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How to Take It Offline

July 21, 2011

This morning on Twitter, Marc Lynch was soliciting advice for students on blogging/tweeting. Some great responses, which I’m compiling here for future reference. Also, don’t overuse #hashtags. That’s probably the number one reason I unfollow people.

My contribution was to have a personality (easier said than done, I realize); reach out to people who you think are out of your league; and invite people out for drinks. Marc pushed back on that last, suggesting it’s perhaps problematic for young women (or men) to meet internet strangers for drinks.

In some ways, he’s absolutely right; there are crazy people on the internet (hi) and it’s dangerous and foolish to hold a Pollyanna-ish belief that nobody will do you harm. There is a real risk and there are consequences to ignoring that risk.

That said, life is risky, and meeting people from the internet is no more risky than meeting people in bars, which young women and men do all the time. In fact, I’d argue that bar people are bigger risks than internet people. You really know nothing about people you meet in bars, and you have no easy way of verifying if anything they say is true. Young people should always follow basic personal safety rules – don’t leave your drink unattended, let somebody know where you are, charge your cell phone, have cab fare, meet in public places, etc. – and by the time they’re in college, these rules should be ingrained in their behavior.

The purpose of social media for young people trying to establish themselves is to make connections and talk to people who can contribute to their intellectual and professional development. This requires reaching outside your established social circle, which naturally entails risk. Who knows if that guy you met at that networking happy hour is who he says he is? You have to rely on best available information and your gut read of the situation. I’ve attended a number of happy hours full of shady men, and while I’ve had offers of 1:1 drinks to talk shop afterwards, I’ll only go if Googling that particular individual turns up a corporate bio at a recognized company.

Meanwhile, I feel comfortable trusting people I engage with online, because there’s so much available data on that person (and if there isn’t, it’s a big red flag). For example, on Twitter, everybody has a history – you know what they’ve tweeted, you know who else they talk to, and there are a number of things to look out for. Somebody who only talks to me is suspect. Anonymous accounts are suspect. Generic names are suspect. If I can’t find somebody on Facebook or, God forbid, Google, they’re suspect. It’s actually pretty hard (though not impossible) to maintain a façade on Twitter, and most genuinely interesting people do not.

And if you’re really that suspicious, don’t discount the value of meeting in groups. Not that Daveed Gartenstein-Ross is a particularly suspicious character, but when he suggested meeting for drinks after he missed a previous tweet-up, it was natural to bring several friends who had also been interacting with him online. Had I stayed home out of fear that Daveed was actually a Shabaab leader, I would have missed out on what has arguably been one of the most personally and professionally valuable friendships I’ve made this year.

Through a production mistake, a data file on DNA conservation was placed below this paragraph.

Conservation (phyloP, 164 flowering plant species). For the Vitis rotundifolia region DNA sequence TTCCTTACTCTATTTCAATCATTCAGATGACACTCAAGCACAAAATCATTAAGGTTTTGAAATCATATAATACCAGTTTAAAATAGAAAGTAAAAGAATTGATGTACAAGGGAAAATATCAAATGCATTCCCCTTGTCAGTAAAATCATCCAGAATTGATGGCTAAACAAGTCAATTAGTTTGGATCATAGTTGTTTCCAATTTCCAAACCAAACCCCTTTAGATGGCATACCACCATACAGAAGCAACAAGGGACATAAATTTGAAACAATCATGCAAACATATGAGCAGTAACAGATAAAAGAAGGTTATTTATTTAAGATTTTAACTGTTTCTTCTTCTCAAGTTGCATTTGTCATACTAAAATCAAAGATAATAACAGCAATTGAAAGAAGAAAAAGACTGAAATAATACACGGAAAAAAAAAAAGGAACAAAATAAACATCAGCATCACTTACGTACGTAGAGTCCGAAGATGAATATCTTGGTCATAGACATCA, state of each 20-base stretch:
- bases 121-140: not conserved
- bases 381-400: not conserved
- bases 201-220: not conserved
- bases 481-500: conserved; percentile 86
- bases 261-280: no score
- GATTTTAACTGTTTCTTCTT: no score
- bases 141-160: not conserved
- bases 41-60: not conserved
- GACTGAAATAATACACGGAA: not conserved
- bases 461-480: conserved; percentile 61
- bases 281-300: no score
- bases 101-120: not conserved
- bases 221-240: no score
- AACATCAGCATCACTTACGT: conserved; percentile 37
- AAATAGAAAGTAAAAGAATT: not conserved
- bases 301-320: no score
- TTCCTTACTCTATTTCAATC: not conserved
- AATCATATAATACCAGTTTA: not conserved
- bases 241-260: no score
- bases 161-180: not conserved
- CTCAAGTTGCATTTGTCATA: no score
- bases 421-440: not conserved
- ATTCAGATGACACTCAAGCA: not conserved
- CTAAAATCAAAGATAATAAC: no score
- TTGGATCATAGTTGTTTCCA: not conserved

Or go to tweet-ups – the national security ones that @Laurenist and I organize are open to everybody and full of fascinating, awesome people who work in think tanks, at the Pentagon, in international development, on the Hill, in journalism, etc. I love that current students have the opportunity to talk to practitioners – I think it benefits both parties, and I wish I’d had that option when I was in undergrad. We don’t bill them as networking happy hour, because they’re not about meeting people strictly for the sake of professional development, but I’ve also had some cool professional opportunities result from the friendships I’ve made over drinks at Science Club.

I choose to be an optimist about people. In my experience, most people you meet from the internet are more likely to be awkward rather than scary. As a caveat, I’ve been talking to people online for at least 15 years, and I believe my instincts, my bullshit detector, and my Google stalking skills are pretty well honed. I’m sure I’ve talked to unsavory characters online, but I’m very careful never to meet anybody face to face whose identity cannot be verified through some quick Googling. I do not put myself in situations where I don’t have an exit route, and if I feel remotely uncomfortable, I have no problem standing somebody up or making a lame excuse and hightailing it. As long as you have a Plan B if things go south, the risk is absolutely worth the reward.

[edit: now with hyperlinks!]

  1. July 24, 2011 3:29 pm

    I neg to differ: Remember what happened to your panda hat?

  2. July 24, 2011 3:29 pm

    Beg! Beg! Fucking autocorrect.

  3. July 24, 2011 3:36 pm

    Haha! Such a good point. I suppose I should update this to include notice that you may end up out in public with camo-snuggie-wearers, and that there’s really no way to predict or prevent such an occurrence.

  4. August 23, 2011 1:16 pm

    I really liked the article, and the very cool blog


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